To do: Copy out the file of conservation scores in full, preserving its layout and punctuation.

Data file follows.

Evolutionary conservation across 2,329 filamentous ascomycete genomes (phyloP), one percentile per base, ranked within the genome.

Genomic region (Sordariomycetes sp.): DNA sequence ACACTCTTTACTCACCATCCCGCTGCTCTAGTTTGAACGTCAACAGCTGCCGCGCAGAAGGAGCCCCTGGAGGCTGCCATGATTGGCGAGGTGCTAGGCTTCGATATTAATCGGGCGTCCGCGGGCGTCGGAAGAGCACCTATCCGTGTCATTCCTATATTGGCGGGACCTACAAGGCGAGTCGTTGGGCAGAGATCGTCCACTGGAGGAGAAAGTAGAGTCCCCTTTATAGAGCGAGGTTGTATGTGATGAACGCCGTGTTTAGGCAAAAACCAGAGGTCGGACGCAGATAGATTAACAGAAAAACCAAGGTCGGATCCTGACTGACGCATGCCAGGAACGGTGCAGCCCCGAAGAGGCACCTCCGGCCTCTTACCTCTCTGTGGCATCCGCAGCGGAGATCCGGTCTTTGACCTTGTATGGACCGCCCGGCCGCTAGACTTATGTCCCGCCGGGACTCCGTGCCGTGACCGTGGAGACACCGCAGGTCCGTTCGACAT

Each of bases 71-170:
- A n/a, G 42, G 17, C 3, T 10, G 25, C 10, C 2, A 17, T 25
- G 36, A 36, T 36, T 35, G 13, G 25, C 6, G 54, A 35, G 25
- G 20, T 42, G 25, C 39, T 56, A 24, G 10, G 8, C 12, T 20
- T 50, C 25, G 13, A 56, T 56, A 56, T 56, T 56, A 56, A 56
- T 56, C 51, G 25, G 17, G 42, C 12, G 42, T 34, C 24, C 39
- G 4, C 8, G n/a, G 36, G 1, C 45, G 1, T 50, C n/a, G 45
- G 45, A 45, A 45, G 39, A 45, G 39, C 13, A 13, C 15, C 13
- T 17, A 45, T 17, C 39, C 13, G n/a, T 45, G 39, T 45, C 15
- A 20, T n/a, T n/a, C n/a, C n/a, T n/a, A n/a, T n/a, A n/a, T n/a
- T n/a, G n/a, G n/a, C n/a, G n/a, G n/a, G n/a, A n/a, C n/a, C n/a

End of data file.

Evolutionary conservation across 2,329 filamentous ascomycete genomes (phyloP), one percentile per base, ranked within the genome.

Genomic region (Sordariomycetes sp.): DNA sequence ACACTCTTTACTCACCATCCCGCTGCTCTAGTTTGAACGTCAACAGCTGCCGCGCAGAAGGAGCCCCTGGAGGCTGCCATGATTGGCGAGGTGCTAGGCTTCGATATTAATCGGGCGTCCGCGGGCGTCGGAAGAGCACCTATCCGTGTCATTCCTATATTGGCGGGACCTACAAGGCGAGTCGTTGGGCAGAGATCGTCCACTGGAGGAGAAAGTAGAGTCCCCTTTATAGAGCGAGGTTGTATGTGATGAACGCCGTGTTTAGGCAAAAACCAGAGGTCGGACGCAGATAGATTAACAGAAAAACCAAGGTCGGATCCTGACTGACGCATGCCAGGAACGGTGCAGCCCCGAAGAGGCACCTCCGGCCTCTTACCTCTCTGTGGCATCCGCAGCGGAGATCCGGTCTTTGACCTTGTATGGACCGCCCGGCCGCTAGACTTATGTCCCGCCGGGACTCCGTGCCGTGACCGTGGAGACACCGCAGGTCCGTTCGACAT

Each of bases 71-170:
- A n/a, G 42, G 17, C 3, T 10, G 25, C 10, C 2, A 17, T 25
- G 36, A 36, T 36, T 35, G 13, G 25, C 6, G 54, A 35, G 25
- G 20, T 42, G 25, C 39, T 56, A 24, G 10, G 8, C 12, T 20
- T 50, C 25, G 13, A 56, T 56, A 56, T 56, T 56, A 56, A 56
- T 56, C 51, G 25, G 17, G 42, C 12, G 42, T 34, C 24, C 39
- G 4, C 8, G n/a, G 36, G 1, C 45, G 1, T 50, C n/a, G 45
- G 45, A 45, A 45, G 39, A 45, G 39, C 13, A 13, C 15, C 13
- T 17, A 45, T 17, C 39, C 13, G n/a, T 45, G 39, T 45, C 15
- A 20, T n/a, T n/a, C n/a, C n/a, T n/a, A n/a, T n/a, A n/a, T n/a
- T n/a, G n/a, G n/a, C n/a, G n/a, G n/a, G n/a, A n/a, C n/a, C n/a